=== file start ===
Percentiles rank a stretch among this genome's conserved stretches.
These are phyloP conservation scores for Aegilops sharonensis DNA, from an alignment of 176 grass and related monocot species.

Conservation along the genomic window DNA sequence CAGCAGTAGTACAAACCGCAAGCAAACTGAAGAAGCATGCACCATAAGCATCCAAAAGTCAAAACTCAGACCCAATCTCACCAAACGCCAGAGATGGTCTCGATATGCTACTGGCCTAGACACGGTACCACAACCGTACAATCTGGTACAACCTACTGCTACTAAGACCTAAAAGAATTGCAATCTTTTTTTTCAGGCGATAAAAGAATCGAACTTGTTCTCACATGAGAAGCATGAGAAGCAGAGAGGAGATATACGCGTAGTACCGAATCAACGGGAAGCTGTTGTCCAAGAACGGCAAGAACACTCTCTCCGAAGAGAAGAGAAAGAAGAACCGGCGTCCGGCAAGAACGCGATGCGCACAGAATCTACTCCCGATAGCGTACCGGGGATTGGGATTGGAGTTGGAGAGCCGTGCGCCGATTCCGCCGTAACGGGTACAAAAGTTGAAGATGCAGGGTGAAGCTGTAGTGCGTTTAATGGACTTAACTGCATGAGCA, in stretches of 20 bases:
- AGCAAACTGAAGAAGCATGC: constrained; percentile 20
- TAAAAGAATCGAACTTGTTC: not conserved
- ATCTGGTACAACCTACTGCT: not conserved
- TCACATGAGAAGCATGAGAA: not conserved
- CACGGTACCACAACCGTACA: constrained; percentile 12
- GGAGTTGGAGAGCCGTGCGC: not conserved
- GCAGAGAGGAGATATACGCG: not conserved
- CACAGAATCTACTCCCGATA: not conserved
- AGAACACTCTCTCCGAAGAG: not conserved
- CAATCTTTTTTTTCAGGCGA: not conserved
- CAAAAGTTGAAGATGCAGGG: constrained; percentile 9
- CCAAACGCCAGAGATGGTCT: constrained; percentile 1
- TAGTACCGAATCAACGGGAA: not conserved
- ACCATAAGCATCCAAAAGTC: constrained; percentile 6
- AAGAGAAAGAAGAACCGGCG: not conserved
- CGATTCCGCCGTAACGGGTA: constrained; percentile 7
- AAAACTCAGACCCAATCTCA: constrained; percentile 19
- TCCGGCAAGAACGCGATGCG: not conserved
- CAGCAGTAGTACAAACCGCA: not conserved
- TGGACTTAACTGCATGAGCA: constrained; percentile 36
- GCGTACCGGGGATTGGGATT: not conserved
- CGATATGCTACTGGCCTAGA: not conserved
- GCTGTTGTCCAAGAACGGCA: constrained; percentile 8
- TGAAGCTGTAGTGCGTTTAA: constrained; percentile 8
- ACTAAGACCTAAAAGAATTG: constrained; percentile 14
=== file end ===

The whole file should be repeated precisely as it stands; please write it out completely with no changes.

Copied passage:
Percentiles rank a stretch among this genome's conserved stretches.
These are phyloP conservation scores for Aegilops sharonensis DNA, from an alignment of 176 grass and related monocot species.

Conservation along the genomic window DNA sequence CAGCAGTAGTACAAACCGCAAGCAAACTGAAGAAGCATGCACCATAAGCATCCAAAAGTCAAAACTCAGACCCAATCTCACCAAACGCCAGAGATGGTCTCGATATGCTACTGGCCTAGACACGGTACCACAACCGTACAATCTGGTACAACCTACTGCTACTAAGACCTAAAAGAATTGCAATCTTTTTTTTCAGGCGATAAAAGAATCGAACTTGTTCTCACATGAGAAGCATGAGAAGCAGAGAGGAGATATACGCGTAGTACCGAATCAACGGGAAGCTGTTGTCCAAGAACGGCAAGAACACTCTCTCCGAAGAGAAGAGAAAGAAGAACCGGCGTCCGGCAAGAACGCGATGCGCACAGAATCTACTCCCGATAGCGTACCGGGGATTGGGATTGGAGTTGGAGAGCCGTGCGCCGATTCCGCCGTAACGGGTACAAAAGTTGAAGATGCAGGGTGAAGCTGTAGTGCGTTTAATGGACTTAACTGCATGAGCA, in stretches of 20 bases:
- AGCAAACTGAAGAAGCATGC: constrained; percentile 20
- TAAAAGAATCGAACTTGTTC: not conserved
- ATCTGGTACAACCTACTGCT: not conserved
- TCACATGAGAAGCATGAGAA: not conserved
- CACGGTACCACAACCGTACA: constrained; percentile 12
- GGAGTTGGAGAGCCGTGCGC: not conserved
- GCAGAGAGGAGATATACGCG: not conserved
- CACAGAATCTACTCCCGATA: not conserved
- AGAACACTCTCTCCGAAGAG: not conserved
- CAATCTTTTTTTTCAGGCGA: not conserved
- CAAAAGTTGAAGATGCAGGG: constrained; percentile 9
- CCAAACGCCAGAGATGGTCT: constrained; percentile 1
- TAGTACCGAATCAACGGGAA: not conserved
- ACCATAAGCATCCAAAAGTC: constrained; percentile 6
- AAGAGAAAGAAGAACCGGCG: not conserved
- CGATTCCGCCGTAACGGGTA: constrained; percentile 7
- AAAACTCAGACCCAATCTCA: constrained; percentile 19
- TCCGGCAAGAACGCGATGCG: not conserved
- CAGCAGTAGTACAAACCGCA: not conserved
- TGGACTTAACTGCATGAGCA: constrained; percentile 36
- GCGTACCGGGGATTGGGATT: not conserved
- CGATATGCTACTGGCCTAGA: not conserved
- GCTGTTGTCCAAGAACGGCA: constrained; percentile 8
- TGAAGCTGTAGTGCGTTTAA: constrained; percentile 8
- ACTAAGACCTAAAAGAATTG: constrained; percentile 14